Doctor Who: Series 1 Mini-Review

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So, I’m re-watching Doctor Who again from the beginning as I would like to do an academic paper on it in the near future (especially in light of the casting of Jodie Whitaker as the first female Doctor).  I finished the first season of the show’s reboot from 2005 with Christopher Eccleston playing the Ninth Doctor and this is a mini-review of the season (full disclosure–I’ve seen this season already, back in 2005, although as I’ve noted before, this was before I understood how British TV worked and so I thought I’d missed episodes when in fact, I hadn’t).

Series 1 Grade: A (Excellent)

Is this season perfect?  No, it isn’t, but it re-established Doctor Who in the public consciousness and brought a clever, fun, and sometimes dour Doctor to the screen.  I’d only seen 1 or 2 episodes of the Doctor before this (I distinctly remember a story involving K-9), but as I was a child and had little reference for a time-traveling alien who changed his faces, I wasn’t able to become a “Whovian” until this reboot hit the air waves.

Eccleston has a pluckiness that he infused into the Doctor’s personality.  Eccleston’s Doctor could be dour and serious as the situation called, but there was an attitude of irrepressible joy (almost puckishness) in the delight that he got from traveling time and space in the TARDIS, captured perfectly by his catchphrase of “Fantastic!”  Billie Piper as Rose was also a great companion.  It is been note that the audience sees the Doctor and the world the eyes of the companions and Piper’s Rose has both that wide-eyed wonder and plucky demeanor that allowed me to become part of the Doctor’s circle.  The stories were varied and (mostly) hit for me, with only the odd episode just out of tune here or there.  While there were a few “dark” episodes, they mostly tended toward the lighter side during this first season with a recurring “motif” linking the episodes (I won’t spoil it in case you haven’t seen the show).

In closing, I really liked what they did with Series 1 of the show and watching it again reminded me of why the show managed to grab me as an adult in the way it couldn’t when I was a child.  More emphasis on characterization, storytelling, and special effects were able to pull me deeper into the story than ever before.

No Spoilers, Please!

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Image Source: Larkable.com

Wow. Just wow (but not in a good way).  So the first part of the two part storyline for the Season Finale of Doctor Who released over the weekend and it contained three MASSIVE revelations (i.e., spoilers to the story).  Do you know that I was “spoiled” on 2 of the 3 spoilers by people on YouTube?

Now, you know me, when I “review” something on this blog, I go out of my way to give “impressions” rather than actual “specifics” in order not to ruin the experience for others.  I HATE spoilers, unless I go looking for them.  What makes the spoilers for Doctor Who so  onerous is that I didn’t want to be spoiled.  I avoided looking at the “Coming Next Week” portion of the show (this is the first season I’ve actively avoided it), just so that I would have no clue as to what was coming next.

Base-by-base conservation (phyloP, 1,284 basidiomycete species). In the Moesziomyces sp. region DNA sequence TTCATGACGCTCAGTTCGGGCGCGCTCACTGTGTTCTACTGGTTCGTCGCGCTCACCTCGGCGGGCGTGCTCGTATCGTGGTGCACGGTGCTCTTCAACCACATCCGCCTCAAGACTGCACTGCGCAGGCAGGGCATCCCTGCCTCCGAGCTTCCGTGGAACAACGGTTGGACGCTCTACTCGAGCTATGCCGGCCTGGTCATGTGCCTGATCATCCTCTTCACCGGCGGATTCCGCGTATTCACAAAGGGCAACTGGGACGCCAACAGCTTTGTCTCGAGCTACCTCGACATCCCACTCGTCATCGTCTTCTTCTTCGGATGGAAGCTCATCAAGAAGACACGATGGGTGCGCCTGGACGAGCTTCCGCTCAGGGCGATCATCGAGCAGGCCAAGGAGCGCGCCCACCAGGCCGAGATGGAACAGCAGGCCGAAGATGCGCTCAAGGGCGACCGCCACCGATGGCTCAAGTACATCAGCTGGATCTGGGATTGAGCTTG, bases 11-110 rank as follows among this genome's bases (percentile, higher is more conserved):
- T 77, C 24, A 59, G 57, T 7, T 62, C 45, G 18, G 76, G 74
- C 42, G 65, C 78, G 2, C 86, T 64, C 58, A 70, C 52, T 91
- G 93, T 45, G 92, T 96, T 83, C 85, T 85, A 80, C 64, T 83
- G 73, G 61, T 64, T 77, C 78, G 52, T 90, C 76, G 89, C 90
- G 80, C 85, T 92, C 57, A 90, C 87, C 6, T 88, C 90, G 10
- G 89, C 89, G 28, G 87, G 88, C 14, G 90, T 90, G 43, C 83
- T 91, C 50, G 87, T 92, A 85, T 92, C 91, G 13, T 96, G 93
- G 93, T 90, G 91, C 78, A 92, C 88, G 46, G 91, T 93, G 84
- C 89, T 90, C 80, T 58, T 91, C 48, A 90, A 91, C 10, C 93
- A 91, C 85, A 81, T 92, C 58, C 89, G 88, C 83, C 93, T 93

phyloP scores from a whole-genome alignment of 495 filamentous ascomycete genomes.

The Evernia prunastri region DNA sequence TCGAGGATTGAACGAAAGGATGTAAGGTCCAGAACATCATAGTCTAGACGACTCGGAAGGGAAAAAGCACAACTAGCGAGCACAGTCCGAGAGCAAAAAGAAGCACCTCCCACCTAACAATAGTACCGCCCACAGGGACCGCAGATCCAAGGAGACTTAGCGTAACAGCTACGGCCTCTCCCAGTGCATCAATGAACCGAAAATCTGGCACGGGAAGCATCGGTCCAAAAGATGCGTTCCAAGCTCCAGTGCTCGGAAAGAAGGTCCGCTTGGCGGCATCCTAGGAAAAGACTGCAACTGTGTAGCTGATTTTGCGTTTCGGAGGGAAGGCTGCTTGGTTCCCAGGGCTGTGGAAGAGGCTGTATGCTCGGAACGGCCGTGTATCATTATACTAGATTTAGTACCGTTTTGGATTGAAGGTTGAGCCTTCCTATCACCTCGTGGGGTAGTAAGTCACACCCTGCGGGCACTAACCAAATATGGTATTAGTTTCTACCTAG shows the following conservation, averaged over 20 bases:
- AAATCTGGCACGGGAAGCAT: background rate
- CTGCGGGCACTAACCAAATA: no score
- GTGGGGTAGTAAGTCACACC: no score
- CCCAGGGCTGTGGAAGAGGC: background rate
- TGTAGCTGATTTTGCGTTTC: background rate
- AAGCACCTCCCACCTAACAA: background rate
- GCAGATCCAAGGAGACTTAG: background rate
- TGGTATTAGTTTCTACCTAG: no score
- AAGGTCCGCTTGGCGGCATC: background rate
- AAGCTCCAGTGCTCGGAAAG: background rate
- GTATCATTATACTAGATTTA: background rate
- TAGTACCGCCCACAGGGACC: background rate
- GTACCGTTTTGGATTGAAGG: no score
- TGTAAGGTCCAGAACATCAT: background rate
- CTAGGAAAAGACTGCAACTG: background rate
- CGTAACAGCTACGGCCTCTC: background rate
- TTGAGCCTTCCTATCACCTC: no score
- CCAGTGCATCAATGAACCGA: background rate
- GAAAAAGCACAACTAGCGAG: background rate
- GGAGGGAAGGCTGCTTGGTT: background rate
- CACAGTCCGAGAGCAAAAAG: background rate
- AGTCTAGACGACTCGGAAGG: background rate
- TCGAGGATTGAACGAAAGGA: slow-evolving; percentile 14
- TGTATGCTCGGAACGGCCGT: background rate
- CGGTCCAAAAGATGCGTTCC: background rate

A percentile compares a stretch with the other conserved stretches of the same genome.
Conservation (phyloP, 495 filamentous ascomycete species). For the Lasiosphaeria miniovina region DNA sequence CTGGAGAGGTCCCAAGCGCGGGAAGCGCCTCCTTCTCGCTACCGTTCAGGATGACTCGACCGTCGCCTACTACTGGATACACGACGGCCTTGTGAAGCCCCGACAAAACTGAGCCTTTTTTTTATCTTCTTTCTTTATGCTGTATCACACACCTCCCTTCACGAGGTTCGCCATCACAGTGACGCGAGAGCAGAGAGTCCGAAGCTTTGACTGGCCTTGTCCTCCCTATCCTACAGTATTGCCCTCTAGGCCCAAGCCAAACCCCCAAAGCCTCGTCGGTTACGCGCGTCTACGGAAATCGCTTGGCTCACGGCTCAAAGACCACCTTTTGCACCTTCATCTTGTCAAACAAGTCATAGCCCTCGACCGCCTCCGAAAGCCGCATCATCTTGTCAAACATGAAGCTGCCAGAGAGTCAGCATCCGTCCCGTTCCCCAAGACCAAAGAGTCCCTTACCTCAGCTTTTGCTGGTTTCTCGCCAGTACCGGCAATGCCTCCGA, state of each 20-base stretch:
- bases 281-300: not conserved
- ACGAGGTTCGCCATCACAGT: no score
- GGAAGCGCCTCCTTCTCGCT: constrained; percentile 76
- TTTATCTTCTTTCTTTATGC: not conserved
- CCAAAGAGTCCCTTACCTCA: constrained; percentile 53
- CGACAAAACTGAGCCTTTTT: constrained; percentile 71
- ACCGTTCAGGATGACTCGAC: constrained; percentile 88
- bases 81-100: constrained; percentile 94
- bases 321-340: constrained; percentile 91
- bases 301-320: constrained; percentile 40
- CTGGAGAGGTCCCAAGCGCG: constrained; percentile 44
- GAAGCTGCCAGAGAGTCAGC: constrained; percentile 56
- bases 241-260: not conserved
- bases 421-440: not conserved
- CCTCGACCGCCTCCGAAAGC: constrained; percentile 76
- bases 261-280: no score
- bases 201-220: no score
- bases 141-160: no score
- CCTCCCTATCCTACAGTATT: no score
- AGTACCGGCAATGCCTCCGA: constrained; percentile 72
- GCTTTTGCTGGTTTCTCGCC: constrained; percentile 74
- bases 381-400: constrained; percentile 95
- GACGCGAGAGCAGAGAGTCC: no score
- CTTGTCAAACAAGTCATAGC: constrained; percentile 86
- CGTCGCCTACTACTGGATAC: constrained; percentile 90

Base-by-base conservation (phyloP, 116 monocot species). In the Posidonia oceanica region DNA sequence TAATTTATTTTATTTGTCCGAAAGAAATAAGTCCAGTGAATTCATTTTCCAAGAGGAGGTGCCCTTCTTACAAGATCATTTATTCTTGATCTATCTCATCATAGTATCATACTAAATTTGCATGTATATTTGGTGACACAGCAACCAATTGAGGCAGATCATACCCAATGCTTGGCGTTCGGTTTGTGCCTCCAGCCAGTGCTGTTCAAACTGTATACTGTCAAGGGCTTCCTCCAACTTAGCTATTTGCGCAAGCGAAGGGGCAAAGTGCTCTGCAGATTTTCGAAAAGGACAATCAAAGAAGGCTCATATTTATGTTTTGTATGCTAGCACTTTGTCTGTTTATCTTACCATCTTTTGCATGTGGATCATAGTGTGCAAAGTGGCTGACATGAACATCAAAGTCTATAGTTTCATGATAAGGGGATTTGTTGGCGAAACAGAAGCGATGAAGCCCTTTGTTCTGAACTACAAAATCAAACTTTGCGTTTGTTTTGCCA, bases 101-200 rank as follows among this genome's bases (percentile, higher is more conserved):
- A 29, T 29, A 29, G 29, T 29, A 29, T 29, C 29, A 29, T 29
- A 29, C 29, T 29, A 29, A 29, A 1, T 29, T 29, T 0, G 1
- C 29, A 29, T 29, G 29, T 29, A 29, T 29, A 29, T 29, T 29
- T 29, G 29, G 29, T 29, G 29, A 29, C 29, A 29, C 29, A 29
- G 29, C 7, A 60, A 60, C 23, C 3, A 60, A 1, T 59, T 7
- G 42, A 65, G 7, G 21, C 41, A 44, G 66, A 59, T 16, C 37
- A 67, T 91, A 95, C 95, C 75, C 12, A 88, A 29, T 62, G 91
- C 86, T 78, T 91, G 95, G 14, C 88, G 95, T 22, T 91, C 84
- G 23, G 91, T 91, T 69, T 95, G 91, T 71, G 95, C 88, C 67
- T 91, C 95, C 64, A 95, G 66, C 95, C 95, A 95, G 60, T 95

I’m trying to figure out the reasons (rhetorical) why someone would choose to be a part of the “spoiler” culture.  I understand that there are a group of people who get enjoyment for ruining things for others–but that’s not the sense that I get from the YouTuber who put the “spoiler” in the “thumbnail” for her video.  I had no choice to get spoiled because she put a spoiler not inside her video, but on the outside wrapping (as it were) to get people to click on it and watch her video (no, I do not subscribe to this person’s videos, but YouTube so “helpfully” put her video in my “recommended” feed, not recognizing that her thumbnail gave me way more of the story than I wanted).

I don’t think there was any malice in her video, but a kind of unthinking blindness to the fact that while you may know and want to discuss the story (before it is released), others just want to watch the story and then discuss afterwards.  I don’t want to paint her as just an unthinking fan (she did put the spoiler) in the thumbnail image for the video, so there was some forethought in the matter, but I think it was more of “isn’t this so cool,” rather than “I know more than you,” type of thought.

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Image Source: Radio Times

Either way, however, knowing ahead of time really blunted my enjoyment of this week’s episode (made worse that it wasn’t me who went looking for it).  I knew who the villain was and was able to make the deduction of what was going on about twenty seconds too early and figured out two of the three big reveals too early.  Not sure how I’m going to dodge the season finale’s spoilers, but starting next Thursday I may have to go on media blackout.  It’s pretty bad that it has come to this just to avoid knowing what’s going to happen in a story.

People always talk about the advantages of social media, but they never mention the disadvantages.  I remember when social media (or The Web 2.0 as pundits called back in 2010) was supposed to revolutionize the web.  Well, if this is the revolution, then I want to revolt against the revolution.